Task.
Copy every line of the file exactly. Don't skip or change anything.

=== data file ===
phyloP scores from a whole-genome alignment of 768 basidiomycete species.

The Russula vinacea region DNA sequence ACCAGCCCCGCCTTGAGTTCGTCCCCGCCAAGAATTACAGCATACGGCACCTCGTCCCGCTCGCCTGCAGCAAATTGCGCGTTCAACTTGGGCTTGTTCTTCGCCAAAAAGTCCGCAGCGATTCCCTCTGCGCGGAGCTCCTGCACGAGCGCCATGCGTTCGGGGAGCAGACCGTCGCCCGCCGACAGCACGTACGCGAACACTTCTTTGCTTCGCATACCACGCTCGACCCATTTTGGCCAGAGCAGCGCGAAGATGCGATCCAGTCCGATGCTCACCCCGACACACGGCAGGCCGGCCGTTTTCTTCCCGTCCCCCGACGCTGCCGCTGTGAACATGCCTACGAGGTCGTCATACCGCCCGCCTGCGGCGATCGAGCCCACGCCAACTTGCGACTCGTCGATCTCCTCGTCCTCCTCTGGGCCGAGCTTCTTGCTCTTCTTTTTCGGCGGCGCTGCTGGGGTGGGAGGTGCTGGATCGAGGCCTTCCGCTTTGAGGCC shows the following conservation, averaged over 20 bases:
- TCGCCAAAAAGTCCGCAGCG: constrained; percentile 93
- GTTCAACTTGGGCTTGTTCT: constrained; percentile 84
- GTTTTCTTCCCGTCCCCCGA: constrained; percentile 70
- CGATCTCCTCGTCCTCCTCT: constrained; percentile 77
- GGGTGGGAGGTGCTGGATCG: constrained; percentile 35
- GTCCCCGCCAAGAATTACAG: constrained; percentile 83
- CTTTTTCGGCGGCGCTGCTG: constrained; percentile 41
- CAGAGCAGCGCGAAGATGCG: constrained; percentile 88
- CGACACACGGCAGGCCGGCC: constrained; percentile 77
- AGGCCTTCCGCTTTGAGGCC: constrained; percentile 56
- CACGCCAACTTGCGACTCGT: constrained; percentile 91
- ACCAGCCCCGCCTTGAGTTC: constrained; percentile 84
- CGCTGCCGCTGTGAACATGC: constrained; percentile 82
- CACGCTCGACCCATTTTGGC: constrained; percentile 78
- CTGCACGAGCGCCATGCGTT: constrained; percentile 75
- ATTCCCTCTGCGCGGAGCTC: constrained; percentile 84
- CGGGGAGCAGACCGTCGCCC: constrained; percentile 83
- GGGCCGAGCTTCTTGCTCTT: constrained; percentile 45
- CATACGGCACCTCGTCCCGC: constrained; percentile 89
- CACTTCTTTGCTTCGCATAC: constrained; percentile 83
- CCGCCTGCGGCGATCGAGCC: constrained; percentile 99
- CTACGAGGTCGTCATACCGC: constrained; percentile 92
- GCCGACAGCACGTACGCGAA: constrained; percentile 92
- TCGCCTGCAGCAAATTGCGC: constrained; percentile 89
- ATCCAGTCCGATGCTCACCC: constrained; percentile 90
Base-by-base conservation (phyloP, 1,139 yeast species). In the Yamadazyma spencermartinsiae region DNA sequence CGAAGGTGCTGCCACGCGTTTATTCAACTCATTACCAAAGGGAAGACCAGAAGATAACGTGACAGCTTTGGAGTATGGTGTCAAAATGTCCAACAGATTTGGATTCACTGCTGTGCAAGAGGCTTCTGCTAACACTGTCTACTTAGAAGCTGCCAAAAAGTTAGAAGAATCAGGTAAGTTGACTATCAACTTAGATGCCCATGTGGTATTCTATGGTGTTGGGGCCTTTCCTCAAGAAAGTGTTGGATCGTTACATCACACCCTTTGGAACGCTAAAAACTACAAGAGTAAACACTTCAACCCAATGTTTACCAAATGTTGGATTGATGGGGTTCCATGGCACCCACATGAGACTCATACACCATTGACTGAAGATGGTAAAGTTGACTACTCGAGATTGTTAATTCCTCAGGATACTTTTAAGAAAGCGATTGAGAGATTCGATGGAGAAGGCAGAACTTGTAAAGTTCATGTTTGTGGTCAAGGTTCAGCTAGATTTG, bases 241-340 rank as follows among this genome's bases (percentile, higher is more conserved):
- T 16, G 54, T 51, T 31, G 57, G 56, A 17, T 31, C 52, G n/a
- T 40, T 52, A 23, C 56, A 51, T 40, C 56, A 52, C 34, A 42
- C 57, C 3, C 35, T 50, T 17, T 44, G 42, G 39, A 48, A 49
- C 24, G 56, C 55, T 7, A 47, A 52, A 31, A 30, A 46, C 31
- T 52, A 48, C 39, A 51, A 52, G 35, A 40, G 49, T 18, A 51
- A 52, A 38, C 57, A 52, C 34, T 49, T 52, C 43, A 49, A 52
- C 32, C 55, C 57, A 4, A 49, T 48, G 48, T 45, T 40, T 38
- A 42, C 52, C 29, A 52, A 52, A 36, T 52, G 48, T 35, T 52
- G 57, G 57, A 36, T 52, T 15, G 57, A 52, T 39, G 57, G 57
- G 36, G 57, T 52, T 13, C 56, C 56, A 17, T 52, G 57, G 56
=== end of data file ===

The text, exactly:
phyloP scores from a whole-genome alignment of 768 basidiomycete species.

The Russula vinacea region DNA sequence ACCAGCCCCGCCTTGAGTTCGTCCCCGCCAAGAATTACAGCATACGGCACCTCGTCCCGCTCGCCTGCAGCAAATTGCGCGTTCAACTTGGGCTTGTTCTTCGCCAAAAAGTCCGCAGCGATTCCCTCTGCGCGGAGCTCCTGCACGAGCGCCATGCGTTCGGGGAGCAGACCGTCGCCCGCCGACAGCACGTACGCGAACACTTCTTTGCTTCGCATACCACGCTCGACCCATTTTGGCCAGAGCAGCGCGAAGATGCGATCCAGTCCGATGCTCACCCCGACACACGGCAGGCCGGCCGTTTTCTTCCCGTCCCCCGACGCTGCCGCTGTGAACATGCCTACGAGGTCGTCATACCGCCCGCCTGCGGCGATCGAGCCCACGCCAACTTGCGACTCGTCGATCTCCTCGTCCTCCTCTGGGCCGAGCTTCTTGCTCTTCTTTTTCGGCGGCGCTGCTGGGGTGGGAGGTGCTGGATCGAGGCCTTCCGCTTTGAGGCC shows the following conservation, averaged over 20 bases:
- TCGCCAAAAAGTCCGCAGCG: constrained; percentile 93
- GTTCAACTTGGGCTTGTTCT: constrained; percentile 84
- GTTTTCTTCCCGTCCCCCGA: constrained; percentile 70
- CGATCTCCTCGTCCTCCTCT: constrained; percentile 77
- GGGTGGGAGGTGCTGGATCG: constrained; percentile 35
- GTCCCCGCCAAGAATTACAG: constrained; percentile 83
- CTTTTTCGGCGGCGCTGCTG: constrained; percentile 41
- CAGAGCAGCGCGAAGATGCG: constrained; percentile 88
- CGACACACGGCAGGCCGGCC: constrained; percentile 77
- AGGCCTTCCGCTTTGAGGCC: constrained; percentile 56
- CACGCCAACTTGCGACTCGT: constrained; percentile 91
- ACCAGCCCCGCCTTGAGTTC: constrained; percentile 84
- CGCTGCCGCTGTGAACATGC: constrained; percentile 82
- CACGCTCGACCCATTTTGGC: constrained; percentile 78
- CTGCACGAGCGCCATGCGTT: constrained; percentile 75
- ATTCCCTCTGCGCGGAGCTC: constrained; percentile 84
- CGGGGAGCAGACCGTCGCCC: constrained; percentile 83
- GGGCCGAGCTTCTTGCTCTT: constrained; percentile 45
- CATACGGCACCTCGTCCCGC: constrained; percentile 89
- CACTTCTTTGCTTCGCATAC: constrained; percentile 83
- CCGCCTGCGGCGATCGAGCC: constrained; percentile 99
- CTACGAGGTCGTCATACCGC: constrained; percentile 92
- GCCGACAGCACGTACGCGAA: constrained; percentile 92
- TCGCCTGCAGCAAATTGCGC: constrained; percentile 89
- ATCCAGTCCGATGCTCACCC: constrained; percentile 90
Base-by-base conservation (phyloP, 1,139 yeast species). In the Yamadazyma spencermartinsiae region DNA sequence CGAAGGTGCTGCCACGCGTTTATTCAACTCATTACCAAAGGGAAGACCAGAAGATAACGTGACAGCTTTGGAGTATGGTGTCAAAATGTCCAACAGATTTGGATTCACTGCTGTGCAAGAGGCTTCTGCTAACACTGTCTACTTAGAAGCTGCCAAAAAGTTAGAAGAATCAGGTAAGTTGACTATCAACTTAGATGCCCATGTGGTATTCTATGGTGTTGGGGCCTTTCCTCAAGAAAGTGTTGGATCGTTACATCACACCCTTTGGAACGCTAAAAACTACAAGAGTAAACACTTCAACCCAATGTTTACCAAATGTTGGATTGATGGGGTTCCATGGCACCCACATGAGACTCATACACCATTGACTGAAGATGGTAAAGTTGACTACTCGAGATTGTTAATTCCTCAGGATACTTTTAAGAAAGCGATTGAGAGATTCGATGGAGAAGGCAGAACTTGTAAAGTTCATGTTTGTGGTCAAGGTTCAGCTAGATTTG, bases 241-340 rank as follows among this genome's bases (percentile, higher is more conserved):
- T 16, G 54, T 51, T 31, G 57, G 56, A 17, T 31, C 52, G n/a
- T 40, T 52, A 23, C 56, A 51, T 40, C 56, A 52, C 34, A 42
- C 57, C 3, C 35, T 50, T 17, T 44, G 42, G 39, A 48, A 49
- C 24, G 56, C 55, T 7, A 47, A 52, A 31, A 30, A 46, C 31
- T 52, A 48, C 39, A 51, A 52, G 35, A 40, G 49, T 18, A 51
- A 52, A 38, C 57, A 52, C 34, T 49, T 52, C 43, A 49, A 52
- C 32, C 55, C 57, A 4, A 49, T 48, G 48, T 45, T 40, T 38
- A 42, C 52, C 29, A 52, A 52, A 36, T 52, G 48, T 35, T 52
- G 57, G 57, A 36, T 52, T 15, G 57, A 52, T 39, G 57, G 57
- G 36, G 57, T 52, T 13, C 56, C 56, A 17, T 52, G 57, G 56